Furthermore, it seems, we are at a point in dev where long hours of sleep (or low consumption standby) mode compete against boot/system-off states.
( Wake on LAN is now below 0.5W, was 2-8W at ~2011. )
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Re: hardware balancing: user wish list and prices

Unread postby tkaiser » Sat Apr 28, 2018 4:16 pm

ASword wrote:As for pricing choices, until they actually let me buy a device at the price point they're claiming, I don't believe anything.


https://www.cnx-software.com/2018/04/28 ... evelopers/
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Re: hardware balancing: user wish list and prices

Unread postby rooted » Sat Apr 28, 2018 11:48 pm

tkaiser wrote:
ASword wrote:As for pricing choices, until they actually let me buy a device at the price point they're claiming, I don't believe anything.


https://www.cnx-software.com/2018/04/28 ... evelopers/
That's going to be difficult to beat price wise, if they support the software properly it looks good.
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Re: hardware balancing: user wish list and prices

Unread postby ASword » Thu May 03, 2018 12:29 am

The hardware looks promising, but reading the forums about the OS distros it sounds like a bit of a nightmare. Fine if you want to spend your time hacking on the OS to get it to work and stable... but not if you actually want to do real work / usage. Will be interesting to see how things are when their board gets to a real consumer level rather than its current developers-only state.

Have to say though, that for an extra $20 adding the NPU to their RockPro64-AI version is pretty darn compelling. And its still less than the N-1's projected price. Now that the N-1 is delayed until at least August, they'll be up against this model too. I also like that I can choose between 2 SATA ports and an M.2 NVMe port.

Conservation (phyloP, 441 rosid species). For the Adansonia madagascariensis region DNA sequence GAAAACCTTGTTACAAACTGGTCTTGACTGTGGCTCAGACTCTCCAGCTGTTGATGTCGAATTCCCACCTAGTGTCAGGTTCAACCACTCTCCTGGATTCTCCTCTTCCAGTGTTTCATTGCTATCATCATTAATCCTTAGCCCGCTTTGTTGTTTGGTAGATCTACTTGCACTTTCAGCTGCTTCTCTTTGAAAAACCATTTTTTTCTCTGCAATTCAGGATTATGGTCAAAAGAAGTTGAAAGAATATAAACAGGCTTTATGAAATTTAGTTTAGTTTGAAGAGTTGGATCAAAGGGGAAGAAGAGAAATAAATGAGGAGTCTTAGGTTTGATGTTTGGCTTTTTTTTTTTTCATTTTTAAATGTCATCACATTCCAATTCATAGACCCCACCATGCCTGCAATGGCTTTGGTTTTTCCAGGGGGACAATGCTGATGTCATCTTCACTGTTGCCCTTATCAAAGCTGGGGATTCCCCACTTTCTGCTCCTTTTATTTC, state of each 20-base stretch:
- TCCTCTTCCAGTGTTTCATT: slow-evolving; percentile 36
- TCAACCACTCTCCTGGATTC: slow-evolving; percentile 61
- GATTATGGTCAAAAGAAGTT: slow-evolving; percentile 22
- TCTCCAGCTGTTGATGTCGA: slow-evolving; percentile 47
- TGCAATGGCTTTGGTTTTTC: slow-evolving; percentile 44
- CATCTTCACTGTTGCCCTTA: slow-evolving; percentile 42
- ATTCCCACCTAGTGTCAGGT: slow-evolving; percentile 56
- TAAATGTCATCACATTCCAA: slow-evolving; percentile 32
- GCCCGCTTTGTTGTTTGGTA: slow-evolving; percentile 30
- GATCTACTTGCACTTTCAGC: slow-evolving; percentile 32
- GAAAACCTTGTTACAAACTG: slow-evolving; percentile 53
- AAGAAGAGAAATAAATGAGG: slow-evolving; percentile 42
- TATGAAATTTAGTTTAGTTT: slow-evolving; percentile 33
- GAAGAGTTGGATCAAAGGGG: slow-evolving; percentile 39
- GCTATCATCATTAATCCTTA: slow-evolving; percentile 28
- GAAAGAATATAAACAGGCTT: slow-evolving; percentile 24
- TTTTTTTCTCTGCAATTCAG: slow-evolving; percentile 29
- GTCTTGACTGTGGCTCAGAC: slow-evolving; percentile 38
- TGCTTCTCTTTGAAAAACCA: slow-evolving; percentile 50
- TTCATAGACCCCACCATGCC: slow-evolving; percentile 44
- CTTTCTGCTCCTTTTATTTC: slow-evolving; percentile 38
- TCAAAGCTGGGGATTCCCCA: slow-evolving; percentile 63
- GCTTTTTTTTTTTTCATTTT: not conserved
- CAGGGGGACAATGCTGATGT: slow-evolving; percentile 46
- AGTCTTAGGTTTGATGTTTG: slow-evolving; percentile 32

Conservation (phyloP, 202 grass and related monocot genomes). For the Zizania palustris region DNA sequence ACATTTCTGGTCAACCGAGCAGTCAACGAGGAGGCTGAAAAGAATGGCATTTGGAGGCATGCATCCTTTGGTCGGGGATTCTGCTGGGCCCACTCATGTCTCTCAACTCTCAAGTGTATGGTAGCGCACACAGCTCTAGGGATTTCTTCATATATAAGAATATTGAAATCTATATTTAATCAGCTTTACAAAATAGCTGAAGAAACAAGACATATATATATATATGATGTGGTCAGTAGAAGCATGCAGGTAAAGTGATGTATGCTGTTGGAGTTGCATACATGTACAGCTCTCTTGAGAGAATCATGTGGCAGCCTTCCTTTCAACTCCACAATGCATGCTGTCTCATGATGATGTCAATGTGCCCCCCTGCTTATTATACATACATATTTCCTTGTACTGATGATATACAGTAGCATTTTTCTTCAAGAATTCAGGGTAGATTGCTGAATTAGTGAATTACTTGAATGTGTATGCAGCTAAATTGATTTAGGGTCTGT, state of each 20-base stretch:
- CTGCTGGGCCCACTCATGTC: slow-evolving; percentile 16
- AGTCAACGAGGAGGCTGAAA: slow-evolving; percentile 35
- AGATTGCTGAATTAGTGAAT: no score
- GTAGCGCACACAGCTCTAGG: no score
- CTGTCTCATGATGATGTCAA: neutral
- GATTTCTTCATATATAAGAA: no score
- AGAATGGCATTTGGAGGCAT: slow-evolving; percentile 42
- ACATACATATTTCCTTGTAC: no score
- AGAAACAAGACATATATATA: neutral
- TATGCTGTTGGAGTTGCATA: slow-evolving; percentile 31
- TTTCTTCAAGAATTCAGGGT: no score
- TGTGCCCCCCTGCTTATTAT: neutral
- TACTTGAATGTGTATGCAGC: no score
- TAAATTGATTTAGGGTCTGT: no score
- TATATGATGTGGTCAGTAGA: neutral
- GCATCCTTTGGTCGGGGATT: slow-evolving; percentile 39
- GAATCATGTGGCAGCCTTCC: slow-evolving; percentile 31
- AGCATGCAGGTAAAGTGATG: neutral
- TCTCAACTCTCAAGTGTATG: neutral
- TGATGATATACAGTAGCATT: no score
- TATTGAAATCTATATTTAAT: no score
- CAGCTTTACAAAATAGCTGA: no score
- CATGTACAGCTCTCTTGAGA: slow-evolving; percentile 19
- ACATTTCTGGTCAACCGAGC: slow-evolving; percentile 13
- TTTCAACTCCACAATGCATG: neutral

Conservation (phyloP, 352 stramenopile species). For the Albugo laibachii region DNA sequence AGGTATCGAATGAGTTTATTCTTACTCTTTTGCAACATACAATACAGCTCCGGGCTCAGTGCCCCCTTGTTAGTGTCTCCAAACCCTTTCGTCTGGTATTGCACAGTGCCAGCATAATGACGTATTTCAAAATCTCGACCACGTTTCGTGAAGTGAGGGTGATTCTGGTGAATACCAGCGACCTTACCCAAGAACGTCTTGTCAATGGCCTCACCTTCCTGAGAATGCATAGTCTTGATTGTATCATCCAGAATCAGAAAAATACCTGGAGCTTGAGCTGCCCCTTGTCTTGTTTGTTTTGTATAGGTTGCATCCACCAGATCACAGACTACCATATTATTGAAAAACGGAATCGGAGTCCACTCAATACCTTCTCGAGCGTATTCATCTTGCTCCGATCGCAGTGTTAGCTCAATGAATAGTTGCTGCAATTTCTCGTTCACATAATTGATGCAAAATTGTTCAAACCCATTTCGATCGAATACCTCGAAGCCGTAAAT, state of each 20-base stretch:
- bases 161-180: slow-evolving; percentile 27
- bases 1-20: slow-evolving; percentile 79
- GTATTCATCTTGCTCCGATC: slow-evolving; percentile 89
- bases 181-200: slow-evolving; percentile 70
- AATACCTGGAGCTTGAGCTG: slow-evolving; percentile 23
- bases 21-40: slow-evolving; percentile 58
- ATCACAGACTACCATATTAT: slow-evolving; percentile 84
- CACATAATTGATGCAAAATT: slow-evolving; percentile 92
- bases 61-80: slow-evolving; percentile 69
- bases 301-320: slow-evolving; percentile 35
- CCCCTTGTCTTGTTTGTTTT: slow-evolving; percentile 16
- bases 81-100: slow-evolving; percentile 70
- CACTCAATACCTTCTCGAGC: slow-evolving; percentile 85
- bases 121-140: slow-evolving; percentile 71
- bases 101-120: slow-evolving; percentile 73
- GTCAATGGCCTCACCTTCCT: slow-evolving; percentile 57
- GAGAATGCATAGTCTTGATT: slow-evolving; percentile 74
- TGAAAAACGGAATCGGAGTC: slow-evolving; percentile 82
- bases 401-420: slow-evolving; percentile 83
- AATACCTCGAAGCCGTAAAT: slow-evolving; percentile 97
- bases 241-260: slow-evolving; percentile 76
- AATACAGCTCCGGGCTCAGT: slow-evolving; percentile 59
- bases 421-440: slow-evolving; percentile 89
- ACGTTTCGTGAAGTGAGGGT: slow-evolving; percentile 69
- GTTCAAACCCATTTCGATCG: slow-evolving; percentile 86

Edit: it appears that the NPU is built into a pro version of the SoC. Unless the SoC's interface changes, that would be an easy upgrade for the N-1.
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Re: hardware balancing: user wish list and prices

Unread postby back2future » Fri May 04, 2018 7:27 pm

Developers already answer next questions about tech. future, like they don't only read and support what expresses their current point of view.
https://www.cnx-software.com/2018/05/03 ... -ethernet/
( For daily pipeline work one could choose x64 platforms that are well supported by established application support, why waiting for aarch64 therefore?
How long will DDR3/DDR4 shortage, compared to consumer demands, last into future?
[ a Samsung 960pro will last ~120-180h if its v-nand flash is rewritten constantly at full possible bus speed @ 2.1GB/s,
for low cost, unbranded flash, @ 150MB/s usb 3.0, one could assume todays lower than 0.3$/GB for swap capacity and below ~1/2 of that for TB_throughput.
( Samsung 970pro, 1TB, 1GB lpddr4 Cache, supports guaranted 5 years usage or up to 1200TB written. ~06/2018_~0.50$/TB_written )
Memory swap above available ram?
Page cache: https://en.wikipedia.org/wiki/Page_cache ]
Not sure, if this point is clear enough, people don't want more devices with each costly ram, people want usable ram, if they need that expansion.
That's a talk about resources, that we should care [meta dimensional: r2p] for. )

If there is fewer openly hardware development on N1, this sub board could evolve to a more general discussion about next possiblities. (Interest for AI visual detection and filtering is just growing, pushed by autonomous driving and mobile assistant systems. Like it or not.)
[ Neural processors: https://en.wikichip.org/wiki/neural_processor ]
Talking about Pine64 Rockpro64, it's an additional discussion on peripherals, that are developing parts of a sbc 'mainboard' ( pointing towards desktop replacement, but at far lower cost bought through peak power, bandwidth and flexibility limitations). Talking about Rockpro64 (vendor independently being a successor for xu4/c2), there's no need pushing Hardkernel into a lane they don't see purpose for.

Who will ask our next supportive questions? Desktops again?

[ Amlogic: S922
NXP: LX2xx0A ]